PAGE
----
l; Jas, Features;
Jack Exelbert, Features



John Tullis, Sports.
ISSOl I VTE EDITORS:

Dick Clifton, Sports
ASSISTANT HI SINESS \l VN VGERS: George Wilcox, Vic Schenk
REPORTERS: Roberl Briggs, Jeanne Shuster, Dorothy Hoogland, Lee

Lev) Sonnj Morris, Man Hoffman, ^ lie Carter, Marcia Lowe, Pal

Rice. Herb Katz,< arol Holden, Diane raylor, Hal Shupack.
TYPISTS: Jill Jamison, Barbara Robertson, Frada Strauss, Larrj Lodge,

Jean O'Connor, Nanc) Sumler, Kumja Kim
PHOTOGR VPHERS Bob Overton, George Saines, Bill Petrini
( VRTOONIS1 Dii k Sommers

The American I niversitj EagU goes to press, despite being shifted to
another location . . . il"- editorial staff keeping late hours 1 1 > i n _ to pul
the cop) i" the mail b) midnight . . . Myron Scholnick's l"ii^ bul com-
prehensive editorials . - collecting extra items foi News in Uriel . . .
.1 question and an unending varict) "I answers t" the Inquiring Re-
porter . the urgent call i" Barb Balas for one of her inspired features
. . the news coverage "I campus athletics and the Sports Quiz intro-

duced . . ■ the ads and especiall) the "dr lies," the only thing read

b) all the students . . . the decisions foi a -i\ or four-page paper, de-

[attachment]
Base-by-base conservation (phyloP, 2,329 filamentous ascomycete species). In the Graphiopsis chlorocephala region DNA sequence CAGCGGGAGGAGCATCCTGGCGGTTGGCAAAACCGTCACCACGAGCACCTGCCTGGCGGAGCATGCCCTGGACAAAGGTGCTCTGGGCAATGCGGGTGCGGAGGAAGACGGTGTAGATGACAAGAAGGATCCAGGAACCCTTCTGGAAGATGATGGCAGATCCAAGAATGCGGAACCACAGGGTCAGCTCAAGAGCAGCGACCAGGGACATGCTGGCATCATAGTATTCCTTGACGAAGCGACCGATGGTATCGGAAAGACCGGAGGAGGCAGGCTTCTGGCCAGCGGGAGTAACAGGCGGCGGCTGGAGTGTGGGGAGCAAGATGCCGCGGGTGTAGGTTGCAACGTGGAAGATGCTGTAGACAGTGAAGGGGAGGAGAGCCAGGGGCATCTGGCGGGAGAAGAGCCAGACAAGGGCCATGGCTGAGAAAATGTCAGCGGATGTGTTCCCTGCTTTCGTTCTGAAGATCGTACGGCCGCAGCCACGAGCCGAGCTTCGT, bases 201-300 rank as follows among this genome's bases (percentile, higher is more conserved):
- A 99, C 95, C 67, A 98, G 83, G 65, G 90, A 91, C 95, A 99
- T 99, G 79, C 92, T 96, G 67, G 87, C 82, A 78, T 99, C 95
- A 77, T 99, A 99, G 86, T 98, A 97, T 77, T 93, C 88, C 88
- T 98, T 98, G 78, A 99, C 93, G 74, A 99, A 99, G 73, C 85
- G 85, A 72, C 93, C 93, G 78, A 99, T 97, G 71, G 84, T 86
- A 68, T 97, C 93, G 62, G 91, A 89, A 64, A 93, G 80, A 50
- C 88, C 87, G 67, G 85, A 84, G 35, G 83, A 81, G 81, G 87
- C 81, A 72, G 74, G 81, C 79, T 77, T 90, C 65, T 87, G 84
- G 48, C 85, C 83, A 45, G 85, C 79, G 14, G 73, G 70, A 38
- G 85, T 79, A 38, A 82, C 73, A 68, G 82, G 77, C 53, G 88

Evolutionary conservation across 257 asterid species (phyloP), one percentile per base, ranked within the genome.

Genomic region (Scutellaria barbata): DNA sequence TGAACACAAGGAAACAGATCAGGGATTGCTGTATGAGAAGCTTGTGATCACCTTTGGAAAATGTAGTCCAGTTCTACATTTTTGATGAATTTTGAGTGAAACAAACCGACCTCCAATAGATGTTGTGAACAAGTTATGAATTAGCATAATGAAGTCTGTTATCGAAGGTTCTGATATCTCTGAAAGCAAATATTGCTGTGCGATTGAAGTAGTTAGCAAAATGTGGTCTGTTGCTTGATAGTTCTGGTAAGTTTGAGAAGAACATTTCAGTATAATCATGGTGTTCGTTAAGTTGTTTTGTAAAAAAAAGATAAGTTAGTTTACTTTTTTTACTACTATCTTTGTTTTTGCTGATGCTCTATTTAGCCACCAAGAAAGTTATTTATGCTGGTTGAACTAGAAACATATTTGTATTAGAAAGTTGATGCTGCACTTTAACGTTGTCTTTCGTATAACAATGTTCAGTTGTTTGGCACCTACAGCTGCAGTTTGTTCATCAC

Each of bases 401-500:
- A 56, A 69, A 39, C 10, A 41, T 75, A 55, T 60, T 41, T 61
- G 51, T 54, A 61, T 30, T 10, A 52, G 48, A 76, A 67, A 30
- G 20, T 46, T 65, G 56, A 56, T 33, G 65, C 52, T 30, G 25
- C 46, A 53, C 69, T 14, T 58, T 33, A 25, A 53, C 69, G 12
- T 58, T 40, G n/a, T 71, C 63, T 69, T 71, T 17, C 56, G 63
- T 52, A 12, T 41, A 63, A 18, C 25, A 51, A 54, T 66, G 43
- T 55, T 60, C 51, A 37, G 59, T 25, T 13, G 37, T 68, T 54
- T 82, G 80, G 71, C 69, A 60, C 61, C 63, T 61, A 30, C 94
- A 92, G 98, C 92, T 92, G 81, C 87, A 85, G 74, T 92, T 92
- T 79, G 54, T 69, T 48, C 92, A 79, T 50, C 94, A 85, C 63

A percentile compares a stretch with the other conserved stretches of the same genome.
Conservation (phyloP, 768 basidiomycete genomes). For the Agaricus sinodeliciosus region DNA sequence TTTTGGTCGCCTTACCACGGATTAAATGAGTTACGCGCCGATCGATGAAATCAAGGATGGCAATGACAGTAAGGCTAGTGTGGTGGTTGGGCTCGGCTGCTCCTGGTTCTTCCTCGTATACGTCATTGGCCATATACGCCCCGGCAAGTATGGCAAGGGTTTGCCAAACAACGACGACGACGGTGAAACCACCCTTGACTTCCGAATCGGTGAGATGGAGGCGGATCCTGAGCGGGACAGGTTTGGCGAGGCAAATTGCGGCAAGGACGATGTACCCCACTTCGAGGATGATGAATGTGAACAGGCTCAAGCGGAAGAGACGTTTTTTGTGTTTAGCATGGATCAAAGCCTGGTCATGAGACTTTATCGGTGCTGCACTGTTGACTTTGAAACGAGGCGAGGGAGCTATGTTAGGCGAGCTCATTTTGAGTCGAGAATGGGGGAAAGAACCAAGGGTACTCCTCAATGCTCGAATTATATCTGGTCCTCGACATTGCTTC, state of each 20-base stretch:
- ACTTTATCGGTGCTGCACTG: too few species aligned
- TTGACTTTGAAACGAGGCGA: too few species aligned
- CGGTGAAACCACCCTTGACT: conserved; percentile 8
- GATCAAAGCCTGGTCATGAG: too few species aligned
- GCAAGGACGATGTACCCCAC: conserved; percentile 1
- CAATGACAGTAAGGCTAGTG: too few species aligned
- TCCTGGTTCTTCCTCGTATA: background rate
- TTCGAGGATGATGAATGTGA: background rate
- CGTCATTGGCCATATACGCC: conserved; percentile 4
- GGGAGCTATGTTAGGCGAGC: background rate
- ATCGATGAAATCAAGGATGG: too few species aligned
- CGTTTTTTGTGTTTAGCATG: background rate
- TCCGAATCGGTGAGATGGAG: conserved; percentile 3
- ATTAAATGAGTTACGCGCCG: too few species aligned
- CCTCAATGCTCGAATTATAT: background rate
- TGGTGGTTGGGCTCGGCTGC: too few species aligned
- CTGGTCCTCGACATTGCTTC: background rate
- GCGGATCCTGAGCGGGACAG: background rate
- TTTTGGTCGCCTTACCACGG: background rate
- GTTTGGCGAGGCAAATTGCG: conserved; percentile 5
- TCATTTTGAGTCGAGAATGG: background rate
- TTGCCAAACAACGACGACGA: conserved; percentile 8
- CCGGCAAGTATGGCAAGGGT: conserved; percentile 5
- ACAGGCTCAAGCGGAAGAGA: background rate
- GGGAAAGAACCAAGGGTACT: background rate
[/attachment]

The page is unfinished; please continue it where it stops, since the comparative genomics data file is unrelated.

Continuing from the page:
pending "ii he* l"ii^ thai extra money will last . . . one paper "put to
bed" and anothei one is begun . . . and so the EagU continues it- weekl]
editions!




W A M U



From 590 to 010 on your radio dial . . . this is the his-
lor\ of the campus radio station. Started as WAMC in
1947-48, the station is now WAMU. housed in the new
Radio-TV Building . . . one of the largest and best-
equipped college stations in the cast. In our memor) we
recall some of the station's best known programs . .
Cullis' and Otto's "Ham and Eggs" . . . "Walker's Wax
works" . . . "Campus Gal" . . . "Poppin's With Pop
ham" . . . "Take it Easy" . . . Doug Davis' "Asylum"
. . . and the nationally publicized "Cram With Sam'
. . . the new "Cram With Sam" without Sam. More than
a unique student activity. WAMU is a business, managed
by qualified students, serving as a training ground for